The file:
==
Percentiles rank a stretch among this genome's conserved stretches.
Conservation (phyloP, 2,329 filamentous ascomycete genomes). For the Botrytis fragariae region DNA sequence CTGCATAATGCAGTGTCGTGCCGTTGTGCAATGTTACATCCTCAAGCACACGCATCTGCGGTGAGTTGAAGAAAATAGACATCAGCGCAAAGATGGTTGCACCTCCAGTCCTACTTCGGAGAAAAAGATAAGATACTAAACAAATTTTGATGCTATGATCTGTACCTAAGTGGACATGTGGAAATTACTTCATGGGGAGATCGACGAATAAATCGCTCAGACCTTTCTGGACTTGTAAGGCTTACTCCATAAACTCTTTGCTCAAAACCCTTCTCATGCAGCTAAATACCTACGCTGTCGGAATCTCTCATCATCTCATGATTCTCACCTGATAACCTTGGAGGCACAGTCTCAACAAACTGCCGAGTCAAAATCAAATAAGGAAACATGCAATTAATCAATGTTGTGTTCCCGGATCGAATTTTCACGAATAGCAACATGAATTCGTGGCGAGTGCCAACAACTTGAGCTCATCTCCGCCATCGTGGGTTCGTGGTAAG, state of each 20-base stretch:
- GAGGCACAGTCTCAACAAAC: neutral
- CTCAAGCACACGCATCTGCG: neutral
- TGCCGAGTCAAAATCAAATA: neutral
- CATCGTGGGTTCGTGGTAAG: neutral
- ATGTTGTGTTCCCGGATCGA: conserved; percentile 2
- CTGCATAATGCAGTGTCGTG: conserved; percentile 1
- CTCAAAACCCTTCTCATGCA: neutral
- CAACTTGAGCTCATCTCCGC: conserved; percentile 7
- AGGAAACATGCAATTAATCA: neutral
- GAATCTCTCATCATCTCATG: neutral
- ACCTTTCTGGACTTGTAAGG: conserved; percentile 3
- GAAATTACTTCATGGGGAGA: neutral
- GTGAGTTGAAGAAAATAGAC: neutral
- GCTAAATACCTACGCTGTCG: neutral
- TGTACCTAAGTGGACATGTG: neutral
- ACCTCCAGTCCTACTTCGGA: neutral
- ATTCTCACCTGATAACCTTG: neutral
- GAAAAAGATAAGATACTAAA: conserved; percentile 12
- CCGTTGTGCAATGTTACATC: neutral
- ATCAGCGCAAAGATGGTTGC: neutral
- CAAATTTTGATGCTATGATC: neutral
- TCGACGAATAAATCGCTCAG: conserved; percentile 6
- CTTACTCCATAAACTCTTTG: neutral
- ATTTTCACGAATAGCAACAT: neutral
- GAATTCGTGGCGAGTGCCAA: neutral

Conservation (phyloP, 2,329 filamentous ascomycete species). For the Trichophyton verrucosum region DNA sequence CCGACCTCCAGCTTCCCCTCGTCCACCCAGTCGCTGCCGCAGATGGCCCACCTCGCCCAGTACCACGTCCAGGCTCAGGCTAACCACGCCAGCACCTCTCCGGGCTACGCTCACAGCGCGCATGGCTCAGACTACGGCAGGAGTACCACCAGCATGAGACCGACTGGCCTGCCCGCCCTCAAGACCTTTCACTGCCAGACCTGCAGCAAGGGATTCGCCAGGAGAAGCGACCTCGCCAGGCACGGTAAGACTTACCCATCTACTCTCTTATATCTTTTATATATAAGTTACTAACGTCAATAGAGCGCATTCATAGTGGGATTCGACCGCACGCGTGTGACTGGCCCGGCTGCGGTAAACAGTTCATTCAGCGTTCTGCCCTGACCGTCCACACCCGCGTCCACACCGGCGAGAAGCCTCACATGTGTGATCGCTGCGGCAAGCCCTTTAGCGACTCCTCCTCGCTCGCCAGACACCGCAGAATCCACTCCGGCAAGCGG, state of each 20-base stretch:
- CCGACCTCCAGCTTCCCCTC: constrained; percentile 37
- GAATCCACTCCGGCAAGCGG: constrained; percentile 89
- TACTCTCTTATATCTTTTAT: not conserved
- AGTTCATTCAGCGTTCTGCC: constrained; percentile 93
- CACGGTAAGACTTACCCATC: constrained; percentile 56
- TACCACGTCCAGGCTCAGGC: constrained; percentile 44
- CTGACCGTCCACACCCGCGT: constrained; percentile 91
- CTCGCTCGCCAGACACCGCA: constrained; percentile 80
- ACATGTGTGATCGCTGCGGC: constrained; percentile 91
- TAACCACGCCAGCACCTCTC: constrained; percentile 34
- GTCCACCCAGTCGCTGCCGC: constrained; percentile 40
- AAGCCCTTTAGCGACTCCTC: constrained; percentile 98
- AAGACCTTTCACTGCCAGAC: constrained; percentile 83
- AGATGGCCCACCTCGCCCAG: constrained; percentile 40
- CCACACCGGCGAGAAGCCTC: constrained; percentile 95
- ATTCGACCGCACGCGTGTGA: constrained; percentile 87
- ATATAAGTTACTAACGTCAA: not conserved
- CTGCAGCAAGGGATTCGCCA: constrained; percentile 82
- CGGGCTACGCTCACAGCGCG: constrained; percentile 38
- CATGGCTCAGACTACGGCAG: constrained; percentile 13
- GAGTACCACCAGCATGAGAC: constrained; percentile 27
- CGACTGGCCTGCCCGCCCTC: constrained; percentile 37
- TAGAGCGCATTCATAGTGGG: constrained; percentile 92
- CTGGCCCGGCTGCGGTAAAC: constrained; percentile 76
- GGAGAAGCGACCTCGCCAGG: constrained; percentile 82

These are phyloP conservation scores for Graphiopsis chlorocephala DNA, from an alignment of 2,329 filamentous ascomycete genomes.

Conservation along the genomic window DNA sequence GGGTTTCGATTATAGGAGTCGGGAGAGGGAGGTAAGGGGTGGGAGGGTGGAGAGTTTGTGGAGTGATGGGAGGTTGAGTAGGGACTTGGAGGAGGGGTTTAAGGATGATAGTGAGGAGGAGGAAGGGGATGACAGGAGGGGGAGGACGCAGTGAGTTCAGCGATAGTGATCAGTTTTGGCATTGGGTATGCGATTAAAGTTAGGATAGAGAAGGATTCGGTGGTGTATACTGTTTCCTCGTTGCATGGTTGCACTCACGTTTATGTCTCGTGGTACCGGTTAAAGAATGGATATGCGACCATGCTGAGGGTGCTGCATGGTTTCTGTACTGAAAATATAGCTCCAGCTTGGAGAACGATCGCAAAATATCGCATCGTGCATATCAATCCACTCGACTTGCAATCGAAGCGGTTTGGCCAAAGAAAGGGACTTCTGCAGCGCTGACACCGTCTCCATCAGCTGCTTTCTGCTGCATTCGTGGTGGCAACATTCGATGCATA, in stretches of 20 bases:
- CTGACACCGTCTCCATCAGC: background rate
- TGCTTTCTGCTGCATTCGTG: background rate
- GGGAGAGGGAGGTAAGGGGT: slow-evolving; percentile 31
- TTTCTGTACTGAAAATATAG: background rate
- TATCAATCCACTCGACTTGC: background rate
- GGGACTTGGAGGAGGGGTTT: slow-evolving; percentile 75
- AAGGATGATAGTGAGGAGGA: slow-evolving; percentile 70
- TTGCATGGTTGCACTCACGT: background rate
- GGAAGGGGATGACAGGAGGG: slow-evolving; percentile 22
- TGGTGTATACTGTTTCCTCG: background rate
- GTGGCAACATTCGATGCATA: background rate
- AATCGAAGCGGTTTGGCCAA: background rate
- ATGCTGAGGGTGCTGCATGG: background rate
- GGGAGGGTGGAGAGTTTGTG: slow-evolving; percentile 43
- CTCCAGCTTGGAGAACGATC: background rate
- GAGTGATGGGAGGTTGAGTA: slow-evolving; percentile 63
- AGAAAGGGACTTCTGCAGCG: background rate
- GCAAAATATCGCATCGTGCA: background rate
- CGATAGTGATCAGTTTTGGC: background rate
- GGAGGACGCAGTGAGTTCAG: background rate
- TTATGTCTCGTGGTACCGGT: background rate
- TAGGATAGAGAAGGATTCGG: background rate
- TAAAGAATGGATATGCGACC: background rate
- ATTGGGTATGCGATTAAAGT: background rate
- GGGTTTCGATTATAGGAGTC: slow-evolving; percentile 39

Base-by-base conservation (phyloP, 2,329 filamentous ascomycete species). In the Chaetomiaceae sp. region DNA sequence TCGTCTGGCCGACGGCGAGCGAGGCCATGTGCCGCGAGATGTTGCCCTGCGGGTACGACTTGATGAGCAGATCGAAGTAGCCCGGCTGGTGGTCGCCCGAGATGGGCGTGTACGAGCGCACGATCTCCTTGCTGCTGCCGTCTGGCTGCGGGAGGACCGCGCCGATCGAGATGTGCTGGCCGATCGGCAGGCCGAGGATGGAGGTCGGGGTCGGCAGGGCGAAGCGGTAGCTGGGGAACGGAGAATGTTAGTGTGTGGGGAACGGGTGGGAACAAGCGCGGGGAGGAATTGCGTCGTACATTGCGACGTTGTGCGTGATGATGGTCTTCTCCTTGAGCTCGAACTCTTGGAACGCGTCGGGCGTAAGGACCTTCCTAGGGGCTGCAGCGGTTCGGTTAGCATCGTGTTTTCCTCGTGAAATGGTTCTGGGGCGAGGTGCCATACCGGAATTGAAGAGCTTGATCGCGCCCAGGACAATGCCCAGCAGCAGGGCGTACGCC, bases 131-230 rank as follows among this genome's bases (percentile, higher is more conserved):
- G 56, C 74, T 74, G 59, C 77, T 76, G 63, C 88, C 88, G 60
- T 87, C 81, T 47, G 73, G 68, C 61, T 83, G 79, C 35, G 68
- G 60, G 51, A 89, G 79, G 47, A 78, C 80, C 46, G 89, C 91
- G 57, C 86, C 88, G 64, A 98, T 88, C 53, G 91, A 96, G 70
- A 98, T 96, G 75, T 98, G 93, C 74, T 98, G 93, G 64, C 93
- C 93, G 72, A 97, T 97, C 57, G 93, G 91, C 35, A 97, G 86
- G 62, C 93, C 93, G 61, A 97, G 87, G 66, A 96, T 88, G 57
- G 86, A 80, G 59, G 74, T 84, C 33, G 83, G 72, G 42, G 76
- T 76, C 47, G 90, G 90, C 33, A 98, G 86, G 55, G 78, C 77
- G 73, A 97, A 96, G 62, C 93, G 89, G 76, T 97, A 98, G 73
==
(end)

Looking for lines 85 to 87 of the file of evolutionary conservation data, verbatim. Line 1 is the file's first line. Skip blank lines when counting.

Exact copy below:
- G 57, C 86, C 88, G 64, A 98, T 88, C 53, G 91, A 96, G 70
- A 98, T 96, G 75, T 98, G 93, C 74, T 98, G 93, G 64, C 93
- C 93, G 72, A 97, T 97, C 57, G 93, G 91, C 35, A 97, G 86